[2] https://damithakumarage.wordpress.com/2008/07/20/profiling-tools-that-i-used-to-profile-axis2c/

[3] https://damithakumarage.wordpress.com/2008/07/11/benchmark-testing-tools-for-web-services/

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WSO2 ESB Performance

I uploaded  an  article [1] with the latest performance numbers of WSO2 Enterprise Service Bus. It is quite a long time since WSO2 last published it’s ESB performance numbers. During that time it released performance numbers on customer request on various instances.

WSO2 ESB has undergone various feature additions during that time. It is now based on WSO2 Carbon (with ESB 2.x family of products). WSO2 Carbon[2] provides the development framework and the runtime environment for the WSO2 products including the ESB. I am not going to talk all the new features here. WSO2 Oxygen Tank library is full of articles/tutorial written on WSO2 ESB. So decided it is time again to publish some performance numbers.

In Previous articles the performance was compared with different open source and commercial competitors.That is a time WSO2 was desperately searching for a niche in the middleware market. Now WSO2 ESB has established it’s ground firmly in the middleware ESB market, it has changed it’s approach on publishing performance numbers. No comparison with other vendors. We just publish our numbers and provide a performance test framework freely for our customers(or any interested user) to download and verify the results and, also do perform their own comparison with the products of their choice. This performance testing framework will be available soon on WSO2 Oxygen Tank.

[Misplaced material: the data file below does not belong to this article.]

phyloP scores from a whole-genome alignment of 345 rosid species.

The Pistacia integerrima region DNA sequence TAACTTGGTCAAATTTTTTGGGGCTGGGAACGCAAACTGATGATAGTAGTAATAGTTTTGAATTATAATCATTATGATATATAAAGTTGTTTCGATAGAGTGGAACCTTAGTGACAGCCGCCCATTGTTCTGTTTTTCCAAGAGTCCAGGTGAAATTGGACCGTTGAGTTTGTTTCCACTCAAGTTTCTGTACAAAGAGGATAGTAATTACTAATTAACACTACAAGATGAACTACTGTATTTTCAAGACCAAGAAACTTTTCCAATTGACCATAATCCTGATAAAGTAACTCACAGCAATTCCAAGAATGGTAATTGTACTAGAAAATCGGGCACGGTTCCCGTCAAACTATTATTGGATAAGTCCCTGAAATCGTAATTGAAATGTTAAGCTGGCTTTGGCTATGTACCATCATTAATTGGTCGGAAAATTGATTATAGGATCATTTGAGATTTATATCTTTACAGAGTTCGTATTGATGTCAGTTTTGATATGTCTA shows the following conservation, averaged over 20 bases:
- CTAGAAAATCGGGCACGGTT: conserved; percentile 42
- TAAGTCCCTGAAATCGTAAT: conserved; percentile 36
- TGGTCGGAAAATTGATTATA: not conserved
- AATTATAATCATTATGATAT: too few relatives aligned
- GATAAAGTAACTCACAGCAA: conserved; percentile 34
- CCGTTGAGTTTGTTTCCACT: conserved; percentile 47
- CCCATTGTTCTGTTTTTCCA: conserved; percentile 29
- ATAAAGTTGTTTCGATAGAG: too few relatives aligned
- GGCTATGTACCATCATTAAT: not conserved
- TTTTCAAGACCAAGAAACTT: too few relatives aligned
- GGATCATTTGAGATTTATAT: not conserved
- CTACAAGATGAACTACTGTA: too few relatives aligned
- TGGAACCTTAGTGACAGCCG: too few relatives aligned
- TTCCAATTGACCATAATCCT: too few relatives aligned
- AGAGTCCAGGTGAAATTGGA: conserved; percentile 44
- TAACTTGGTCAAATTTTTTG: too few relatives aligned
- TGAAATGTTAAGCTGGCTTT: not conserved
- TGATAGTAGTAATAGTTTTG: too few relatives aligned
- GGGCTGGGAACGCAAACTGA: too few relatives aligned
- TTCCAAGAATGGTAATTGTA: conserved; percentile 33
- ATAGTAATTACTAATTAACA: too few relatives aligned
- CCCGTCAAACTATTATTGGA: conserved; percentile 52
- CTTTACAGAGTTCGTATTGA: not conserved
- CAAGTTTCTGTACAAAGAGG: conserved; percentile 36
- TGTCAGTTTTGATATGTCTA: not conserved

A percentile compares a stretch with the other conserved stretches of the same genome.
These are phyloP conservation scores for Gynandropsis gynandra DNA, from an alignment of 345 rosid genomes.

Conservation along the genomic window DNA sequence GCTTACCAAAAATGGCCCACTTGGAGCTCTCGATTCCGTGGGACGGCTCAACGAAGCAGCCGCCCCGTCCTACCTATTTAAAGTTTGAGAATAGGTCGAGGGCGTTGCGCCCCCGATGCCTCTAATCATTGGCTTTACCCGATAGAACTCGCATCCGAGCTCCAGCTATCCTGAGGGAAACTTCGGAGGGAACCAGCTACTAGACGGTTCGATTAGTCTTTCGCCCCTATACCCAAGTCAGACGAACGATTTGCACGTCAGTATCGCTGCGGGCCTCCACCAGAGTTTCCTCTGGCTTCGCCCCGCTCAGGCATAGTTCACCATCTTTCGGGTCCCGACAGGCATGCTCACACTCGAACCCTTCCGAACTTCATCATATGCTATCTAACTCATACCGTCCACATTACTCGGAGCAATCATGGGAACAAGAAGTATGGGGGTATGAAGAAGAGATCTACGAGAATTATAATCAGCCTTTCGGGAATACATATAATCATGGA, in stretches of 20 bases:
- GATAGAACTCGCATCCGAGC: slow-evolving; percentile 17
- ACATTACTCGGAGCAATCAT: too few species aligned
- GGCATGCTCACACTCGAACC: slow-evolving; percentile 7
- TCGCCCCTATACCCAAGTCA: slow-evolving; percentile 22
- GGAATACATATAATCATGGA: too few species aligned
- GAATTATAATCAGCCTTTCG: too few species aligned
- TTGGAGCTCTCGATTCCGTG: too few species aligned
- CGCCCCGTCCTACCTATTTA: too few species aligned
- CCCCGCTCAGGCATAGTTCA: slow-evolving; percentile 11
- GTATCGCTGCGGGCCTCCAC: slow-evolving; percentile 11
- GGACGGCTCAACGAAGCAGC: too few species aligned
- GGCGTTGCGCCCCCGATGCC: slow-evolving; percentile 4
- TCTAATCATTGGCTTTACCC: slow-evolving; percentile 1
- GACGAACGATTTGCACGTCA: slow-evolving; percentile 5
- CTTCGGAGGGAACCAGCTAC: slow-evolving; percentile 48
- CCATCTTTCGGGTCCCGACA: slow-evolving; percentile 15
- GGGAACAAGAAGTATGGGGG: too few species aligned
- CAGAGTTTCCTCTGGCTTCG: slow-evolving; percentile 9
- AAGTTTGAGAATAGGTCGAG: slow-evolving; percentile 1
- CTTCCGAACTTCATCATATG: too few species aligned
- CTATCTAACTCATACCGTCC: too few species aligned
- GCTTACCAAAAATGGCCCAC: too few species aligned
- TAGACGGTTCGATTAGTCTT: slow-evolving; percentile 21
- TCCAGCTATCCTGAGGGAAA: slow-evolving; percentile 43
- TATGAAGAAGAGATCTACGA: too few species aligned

This article has taken a different approach from previous performance test articles of WSO2 ESB in various aspects. I would like to discuss some of them here

First, the way performance presented is different. To quote from the article

“For each scenario each message size load is generated with concurrency varying from 20 to 300(increasing by 40 at each stage). Then the maximum transactions per second(TPS) achieved during this concurrency range is recorded as the Transactions per second(TPS) for the corresponding scenarios message size.”